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wolfnowl

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About wolfnowl

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  1. Here’s another example: This is an overlay with two of three raw files in C1 on the left, and the panorama made from them in Affinity Photo on the right. Again, I exported the three raw files as .tif files and made a panorama out of them: Again, quite a difference. It seems that while Affinity can make panoramas, I need to create .tif files first rather than simply using the raw files. Mike.
  2. Here’s the comparison: The top three images are the raw files in C1. Bottom left is the panorama made from the C1 .tif exports. The other two images are the panoramas made from the raw files, using an sRGB Document profile and a PhotoPhoto RGB Document profile. The last two are almost indistinguishable, but there’s a small difference with the other four.
  3. I’ll be the first to admit there’s a lot about colour I don’t know, so feel free to correct me if I mis-step. I have a Sony A7RIII, Capture One Pro for Sony 20.1 and Affinity Photo 1.8.3. NB: I can’t see what you’re seeing because your monitor is different. Also, these are sRGB .jpg screen captures of what I’m seeing. Still, there’s value in comparing them to each other. 1) In Affinity/Preferences/Colour I have the default set to ProPhoto RGB: 2) If I select some raw files and make a panorama out of them, Affinity stacks them and renders them as a panorama. At that point I click on the Develop module, go down to Profiles and set the profile to ProPhoto RGB and click Apply. Once you click Apply it sets the rendered file as a pixel layer. Now, if you go to Document/ Convert Format / ICC Profile you’ll see that Affinity has set it to ProPhoto. It appears to default to sRGB but I haven’t tested it extensively. 3) Now, Lightroom works with Melissa RGB as a default colour space. Capture One doesn’t say, but I presume it’s similar. No matter. When I imported these raw files into C1 I used the Sony A7RIII generic profile, and the standard curve. No other adjustments have been made. 4) I exported the three raw files from C1 as .tif files using the ProPhoto RGB colour space, imported them into Affinity Photo and made another panorama. I exported the panoramas made with the raw files using an sRGB Document profile and a ProPhoto RGB document profile (both exported using a ProPhoto RGB profile), and I exported the panorama made using the .tif files, again using a ProPhoto RGB profile. I imported those three panorama files into C1.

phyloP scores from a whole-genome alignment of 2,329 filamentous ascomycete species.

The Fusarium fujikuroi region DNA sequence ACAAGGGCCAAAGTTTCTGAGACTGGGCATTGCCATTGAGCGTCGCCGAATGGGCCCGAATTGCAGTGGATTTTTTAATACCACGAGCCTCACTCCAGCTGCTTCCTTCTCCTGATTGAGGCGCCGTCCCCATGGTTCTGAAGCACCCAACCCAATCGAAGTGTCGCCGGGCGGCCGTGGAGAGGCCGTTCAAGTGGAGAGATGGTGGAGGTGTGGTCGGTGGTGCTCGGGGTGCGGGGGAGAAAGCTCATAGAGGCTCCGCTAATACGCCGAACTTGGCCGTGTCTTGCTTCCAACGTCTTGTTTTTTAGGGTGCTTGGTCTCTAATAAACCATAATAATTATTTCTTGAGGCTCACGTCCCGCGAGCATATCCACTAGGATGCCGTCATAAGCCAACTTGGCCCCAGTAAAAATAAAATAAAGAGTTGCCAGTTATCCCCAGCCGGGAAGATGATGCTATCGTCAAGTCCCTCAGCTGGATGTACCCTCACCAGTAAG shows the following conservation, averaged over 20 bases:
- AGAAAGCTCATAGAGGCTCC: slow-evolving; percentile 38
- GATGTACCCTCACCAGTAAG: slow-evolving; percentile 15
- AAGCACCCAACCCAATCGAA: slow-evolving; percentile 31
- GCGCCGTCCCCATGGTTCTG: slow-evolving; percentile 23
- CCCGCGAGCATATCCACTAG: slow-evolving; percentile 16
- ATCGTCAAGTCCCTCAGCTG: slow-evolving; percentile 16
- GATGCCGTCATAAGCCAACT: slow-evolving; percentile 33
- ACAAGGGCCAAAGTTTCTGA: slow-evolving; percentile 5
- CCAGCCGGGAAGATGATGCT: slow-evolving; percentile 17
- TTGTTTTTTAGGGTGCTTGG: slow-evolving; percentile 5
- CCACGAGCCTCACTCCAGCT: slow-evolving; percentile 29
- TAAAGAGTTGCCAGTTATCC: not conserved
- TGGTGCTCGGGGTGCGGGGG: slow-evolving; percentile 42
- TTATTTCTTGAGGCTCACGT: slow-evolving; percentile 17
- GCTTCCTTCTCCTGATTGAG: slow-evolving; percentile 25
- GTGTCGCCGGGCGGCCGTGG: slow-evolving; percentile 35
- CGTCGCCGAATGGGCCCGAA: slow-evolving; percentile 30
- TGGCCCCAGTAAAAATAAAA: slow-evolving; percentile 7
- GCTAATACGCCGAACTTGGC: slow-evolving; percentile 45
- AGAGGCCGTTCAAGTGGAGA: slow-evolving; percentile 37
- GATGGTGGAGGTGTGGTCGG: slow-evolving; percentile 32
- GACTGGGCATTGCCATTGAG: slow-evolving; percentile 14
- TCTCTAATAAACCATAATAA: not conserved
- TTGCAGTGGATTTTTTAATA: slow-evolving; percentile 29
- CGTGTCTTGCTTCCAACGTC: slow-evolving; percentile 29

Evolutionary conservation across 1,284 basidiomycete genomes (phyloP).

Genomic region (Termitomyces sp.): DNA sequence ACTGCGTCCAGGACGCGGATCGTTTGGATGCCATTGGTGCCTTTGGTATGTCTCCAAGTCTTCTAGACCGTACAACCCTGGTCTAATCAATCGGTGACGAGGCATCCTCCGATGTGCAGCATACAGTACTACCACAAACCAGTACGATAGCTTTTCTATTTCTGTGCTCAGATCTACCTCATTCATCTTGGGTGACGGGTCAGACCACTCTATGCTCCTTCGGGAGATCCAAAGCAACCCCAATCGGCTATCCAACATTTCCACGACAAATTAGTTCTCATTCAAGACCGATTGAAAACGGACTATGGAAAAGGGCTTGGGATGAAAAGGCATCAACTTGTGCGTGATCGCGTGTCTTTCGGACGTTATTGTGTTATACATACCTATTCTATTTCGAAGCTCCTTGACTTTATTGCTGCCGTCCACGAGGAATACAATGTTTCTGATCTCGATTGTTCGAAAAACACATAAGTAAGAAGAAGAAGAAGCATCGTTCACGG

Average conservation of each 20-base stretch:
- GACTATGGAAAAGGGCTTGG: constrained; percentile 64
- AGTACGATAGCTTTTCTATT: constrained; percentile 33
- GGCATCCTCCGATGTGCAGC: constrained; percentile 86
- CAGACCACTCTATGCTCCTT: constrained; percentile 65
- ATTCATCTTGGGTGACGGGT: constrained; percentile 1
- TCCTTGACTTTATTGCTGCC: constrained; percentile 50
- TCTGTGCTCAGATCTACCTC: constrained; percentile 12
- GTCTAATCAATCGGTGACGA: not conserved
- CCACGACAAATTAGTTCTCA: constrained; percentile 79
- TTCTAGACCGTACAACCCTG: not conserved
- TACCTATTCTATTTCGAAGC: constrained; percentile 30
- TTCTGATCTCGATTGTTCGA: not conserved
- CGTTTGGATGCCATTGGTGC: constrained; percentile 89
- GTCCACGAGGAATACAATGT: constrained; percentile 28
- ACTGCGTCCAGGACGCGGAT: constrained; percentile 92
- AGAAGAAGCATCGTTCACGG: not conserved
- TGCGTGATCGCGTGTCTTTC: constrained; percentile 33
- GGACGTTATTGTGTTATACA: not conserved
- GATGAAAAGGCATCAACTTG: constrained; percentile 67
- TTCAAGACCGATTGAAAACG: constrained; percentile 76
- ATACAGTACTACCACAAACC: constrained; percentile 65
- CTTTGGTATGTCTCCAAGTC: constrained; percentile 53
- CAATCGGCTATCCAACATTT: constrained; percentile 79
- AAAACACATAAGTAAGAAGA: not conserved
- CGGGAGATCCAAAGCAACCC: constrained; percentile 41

4. Hi There: Making HDR panoramas is a part of my photography workflow, and there are a few things in AP that would make this better. As it currently stands (1.83), one CAN combine all of the images into one panorama directly but this yields results that are distinctly lacking. The better way is to make the HDRs of each sequence first and then merge them into the panorama. There are two issues here. One is that while one can save the merged HDR files as .aphoto files, those files cannot be used to make panoramas. They're invisible in the selection window for the panorama. The next best way is to export each HDR merge into something like a 32-bit .tif file, and then gather those .tif files into the panorama. The second thing is that it's vital to do some tonemapping for each of the HDR merges before exporting them. Since (if one does this properly and used manual exposure control during capture) the exposures are all the same, the tonemapping choices for each set of merged images should also be the same. The simplest thing to do would be to create a macro before tonemapping the first HDR merge, and then run the same macro for each of the following sets. That's not possible. The best option I can come up with right now is to use Notepad to record the slider values I set for the first HDR merge, and then manually apply those values to each subsequent set before exporting them to .tif. Thanks! Mike.